The Victory of Marielle Franco’s Successors in Rio’s Elections

Original artwork by Rafael Moura

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Citizens of Rio de Janeiro state had a shock on the night of October 2, or at least those that believed the opinion polls. The margin of error was much greater than the nine percentage points predicted by some research institutes. Claudio Castro (Liberal Party – PL) was reelected Rio state governor with 58.67% of the vote, while his adversary Marcelo Freixo (Brazilian Socialist Party – PSB) received 27.38%. Meanwhile, Rodrigo Neves (Democratic Labor Party – PDT) received 8% of valid votes. Despite this result, which maintains an extreme-right politician in the post of governor, the number of progressive candidates elected to the Rio de Janeiro State Legislative Assembly (ALERJ) has increased.

Political representatives who are black and born and raised in favelas were reelected in these elections, among them Renata Souza (Socialism and Liberty Party – PSOL)—the woman who received the most votes in Rio de Janeiro and the third most voted state parliamentarian overall. Reelected as state deputy, Souza received 174,132 votes, almost triple the 63,937 votes she received in the previous 2018 election.

Born and raised in Complexo da Maré, Souza is a journalist with a PhD in Communication and Culture from the Federal University of Rio de Janeiro (UFRJ). She has become one of the main political figures advocating for human rights and fighting against the extermination of the black population, police violence in the favelas, and the militias.

“The politics we have built in defense of life and rights—of black, poor people in the favelas, LGBTIA+ population, youth, those practicing Afro-Brazilian religions, for the rural parts of Rio state, and women—this is what made me the woman with the most votes in ALERJ. Being in opposition is never easy, but this is why I was elected!” affirmed Souza in an interview with newspaper O Dia.

Before becoming a parliamentarian, Renata Souza (PSOL-RJ) was assistant to human rights defender and City Councillor Marielle Franco (PSOL-RJ), who was the victim of a political assassination in 2018 that led her to become a global social justice icon. Souza is thus considered one of Marielle’s “seeds.” She also worked with Marcelo Freixo in all of his mandates as state deputy.

Dani Monteiro (PSOL-RJ) from the São Carlos favela was also reelected with over 50,000 votes. A black woman, she studied at the State University of Rio de Janeiro (UERJ) through the affirmative action program. Monteiro presides over the ALERJ Human Rights Commission and also worked as an assistant in Marielle Franco’s office.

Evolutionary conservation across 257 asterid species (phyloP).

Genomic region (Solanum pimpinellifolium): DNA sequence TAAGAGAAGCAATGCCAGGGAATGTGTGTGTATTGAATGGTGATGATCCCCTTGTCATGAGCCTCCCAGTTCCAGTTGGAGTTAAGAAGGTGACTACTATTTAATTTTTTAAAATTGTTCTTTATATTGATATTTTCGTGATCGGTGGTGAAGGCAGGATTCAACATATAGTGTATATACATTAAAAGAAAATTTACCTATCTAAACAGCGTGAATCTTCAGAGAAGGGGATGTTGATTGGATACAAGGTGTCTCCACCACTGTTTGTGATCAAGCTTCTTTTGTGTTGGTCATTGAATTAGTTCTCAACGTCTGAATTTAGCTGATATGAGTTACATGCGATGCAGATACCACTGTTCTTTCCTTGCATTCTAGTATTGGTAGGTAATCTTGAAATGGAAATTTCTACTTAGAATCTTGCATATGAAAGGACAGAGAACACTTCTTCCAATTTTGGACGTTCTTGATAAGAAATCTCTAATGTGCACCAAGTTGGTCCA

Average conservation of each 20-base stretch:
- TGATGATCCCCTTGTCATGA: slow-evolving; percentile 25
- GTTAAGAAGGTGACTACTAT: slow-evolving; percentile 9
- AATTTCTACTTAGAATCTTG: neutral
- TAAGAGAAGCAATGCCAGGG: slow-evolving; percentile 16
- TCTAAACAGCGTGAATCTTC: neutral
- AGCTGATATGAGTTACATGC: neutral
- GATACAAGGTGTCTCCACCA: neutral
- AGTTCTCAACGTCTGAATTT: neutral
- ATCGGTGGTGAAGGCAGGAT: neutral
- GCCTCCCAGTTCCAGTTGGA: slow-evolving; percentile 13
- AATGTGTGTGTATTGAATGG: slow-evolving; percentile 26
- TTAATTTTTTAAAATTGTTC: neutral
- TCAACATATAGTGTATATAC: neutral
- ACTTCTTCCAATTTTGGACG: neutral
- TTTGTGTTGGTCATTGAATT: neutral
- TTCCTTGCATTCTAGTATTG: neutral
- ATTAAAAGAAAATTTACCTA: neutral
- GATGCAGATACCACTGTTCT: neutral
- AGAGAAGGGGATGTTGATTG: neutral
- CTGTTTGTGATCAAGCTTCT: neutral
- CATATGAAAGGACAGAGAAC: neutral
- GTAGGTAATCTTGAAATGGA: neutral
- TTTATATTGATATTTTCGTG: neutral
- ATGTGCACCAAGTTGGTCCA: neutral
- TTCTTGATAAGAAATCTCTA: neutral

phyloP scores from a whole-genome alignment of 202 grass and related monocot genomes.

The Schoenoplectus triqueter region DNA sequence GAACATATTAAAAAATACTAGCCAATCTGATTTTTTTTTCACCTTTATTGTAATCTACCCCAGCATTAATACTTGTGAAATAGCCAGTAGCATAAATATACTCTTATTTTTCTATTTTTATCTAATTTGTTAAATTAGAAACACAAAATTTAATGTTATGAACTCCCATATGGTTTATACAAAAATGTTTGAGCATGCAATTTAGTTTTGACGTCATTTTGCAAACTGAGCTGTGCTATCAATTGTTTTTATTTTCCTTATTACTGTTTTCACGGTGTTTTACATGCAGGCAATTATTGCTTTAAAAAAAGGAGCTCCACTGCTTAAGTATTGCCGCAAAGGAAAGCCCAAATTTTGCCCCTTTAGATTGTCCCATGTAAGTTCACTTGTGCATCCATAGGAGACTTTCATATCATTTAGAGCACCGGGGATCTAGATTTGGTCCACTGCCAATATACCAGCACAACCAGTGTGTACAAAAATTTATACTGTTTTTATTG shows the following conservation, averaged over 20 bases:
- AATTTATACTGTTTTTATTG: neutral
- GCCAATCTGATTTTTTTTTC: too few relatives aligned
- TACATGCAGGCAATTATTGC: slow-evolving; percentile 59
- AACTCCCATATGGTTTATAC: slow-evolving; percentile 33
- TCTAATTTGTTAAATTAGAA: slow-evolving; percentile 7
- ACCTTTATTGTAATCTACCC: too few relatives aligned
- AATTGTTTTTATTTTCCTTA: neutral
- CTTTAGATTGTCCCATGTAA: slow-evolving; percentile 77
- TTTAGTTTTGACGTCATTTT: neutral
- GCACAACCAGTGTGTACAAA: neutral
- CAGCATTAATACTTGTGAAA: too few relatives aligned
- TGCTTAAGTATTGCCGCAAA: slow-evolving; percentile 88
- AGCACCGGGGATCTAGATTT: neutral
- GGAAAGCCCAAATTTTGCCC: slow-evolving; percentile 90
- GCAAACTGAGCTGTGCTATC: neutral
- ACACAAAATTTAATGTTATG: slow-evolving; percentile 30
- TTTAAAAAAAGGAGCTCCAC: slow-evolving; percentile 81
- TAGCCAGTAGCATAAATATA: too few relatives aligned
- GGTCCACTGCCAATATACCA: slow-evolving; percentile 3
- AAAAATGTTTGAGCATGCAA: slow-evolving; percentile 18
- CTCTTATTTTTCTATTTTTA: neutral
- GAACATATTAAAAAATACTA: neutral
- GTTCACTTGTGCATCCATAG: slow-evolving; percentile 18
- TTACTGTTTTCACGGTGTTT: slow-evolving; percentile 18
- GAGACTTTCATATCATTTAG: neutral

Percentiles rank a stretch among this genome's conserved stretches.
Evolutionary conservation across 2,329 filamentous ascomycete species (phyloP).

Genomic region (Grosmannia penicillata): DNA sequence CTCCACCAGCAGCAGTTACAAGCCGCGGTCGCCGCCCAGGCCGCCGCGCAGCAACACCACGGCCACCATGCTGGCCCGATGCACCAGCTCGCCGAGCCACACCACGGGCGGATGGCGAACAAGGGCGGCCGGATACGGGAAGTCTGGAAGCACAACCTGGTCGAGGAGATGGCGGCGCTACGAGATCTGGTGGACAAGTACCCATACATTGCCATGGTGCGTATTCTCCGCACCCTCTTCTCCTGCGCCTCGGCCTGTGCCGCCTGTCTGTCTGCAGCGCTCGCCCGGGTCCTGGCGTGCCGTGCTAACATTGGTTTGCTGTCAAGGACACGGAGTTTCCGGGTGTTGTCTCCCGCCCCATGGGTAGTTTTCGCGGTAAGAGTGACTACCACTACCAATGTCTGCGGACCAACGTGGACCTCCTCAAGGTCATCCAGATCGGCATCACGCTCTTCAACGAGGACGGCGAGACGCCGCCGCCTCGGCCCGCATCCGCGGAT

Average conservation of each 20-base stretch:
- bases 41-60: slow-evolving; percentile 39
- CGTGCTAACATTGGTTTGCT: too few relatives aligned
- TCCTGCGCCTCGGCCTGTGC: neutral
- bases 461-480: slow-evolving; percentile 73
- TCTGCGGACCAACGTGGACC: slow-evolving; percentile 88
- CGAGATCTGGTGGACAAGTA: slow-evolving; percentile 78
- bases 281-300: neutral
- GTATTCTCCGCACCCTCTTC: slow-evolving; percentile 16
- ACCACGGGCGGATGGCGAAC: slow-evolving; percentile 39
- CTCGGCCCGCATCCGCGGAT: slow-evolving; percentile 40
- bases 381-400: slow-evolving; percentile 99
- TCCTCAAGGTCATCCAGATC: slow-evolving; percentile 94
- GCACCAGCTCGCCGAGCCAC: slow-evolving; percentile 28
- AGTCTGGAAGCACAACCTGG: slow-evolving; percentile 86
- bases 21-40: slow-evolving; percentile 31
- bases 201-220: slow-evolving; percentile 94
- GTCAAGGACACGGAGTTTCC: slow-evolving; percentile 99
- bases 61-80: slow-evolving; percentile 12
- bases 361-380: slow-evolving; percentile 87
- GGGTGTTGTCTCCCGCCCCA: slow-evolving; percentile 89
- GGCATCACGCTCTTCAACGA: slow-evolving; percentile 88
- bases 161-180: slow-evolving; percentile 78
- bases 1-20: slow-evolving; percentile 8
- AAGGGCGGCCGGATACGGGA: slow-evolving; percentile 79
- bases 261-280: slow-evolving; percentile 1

Mônica Francisco (PSOL-RJ) was also an assistant to Marielle Franco and was elected following the councilwoman’s assassination. She was not reelected this time, which has reduced representation of black women and feminists on the PSOL bench in ALERJ. With 23,831 votes, she didn’t reach the minimum electoral coefficient but will continue with her mandate until the new legislature is installed. Born and raised in Borel and a community leader in the favela, Francisco said she will continue “in the struggle to occupy everything with trajectories, histories and ancestries because we black women are the foundation of this country.”

Meanwhile, the first trans state deputy was elected on October 2. Dani Balbi (Communist Party of Brazil – PCdoB) is the first trans professor at UFRJ, has a doctorate in literature and was elected state deputy with over 65,000 votes. Posting on Instagram, she said:

“I still don’t have the words to express how happy I am that we reached this milestone in the history of our state. I may be the first but from now on the path is set so that dozens of us trans women can occupy the same space going forward. We will paint Alerj with people!”

The election of councillors Chico Alencar (PSOL-RJ) and Tarcísio Motta (PSOL-RJ) as federal deputies has reconfigured the party’s bench in Rio’s City Council due to their replacements. In 2023, alternates Luciana Boiteux, professor of Criminal Law and Criminology at UFRJ, and Mônica Cunha, founder of Movimento Moleque, will take up the posts as councillors. The inauguration of Mônica Cunha as a councilwoman is important for the significance of her representation: Cunha is a human rights defender who lost her son to police violence and is a member of the Network of Mothers and Victims of Police or State Violence.

Another highlight is the election of Verônica Lima, a councilwoman from Rio’s sister city of Niterói and the first black woman to take up the post in the city’s history. With Lima, women will occupy 15 spots in ALERJ, three more seats than in the previous election.

The Socialism and Liberty Party (PSOL) achieved five legislative assembly seats in Rio and the Workers’ Party (PT) increased their number of parliamentarians from five elected in 2018 to seven.

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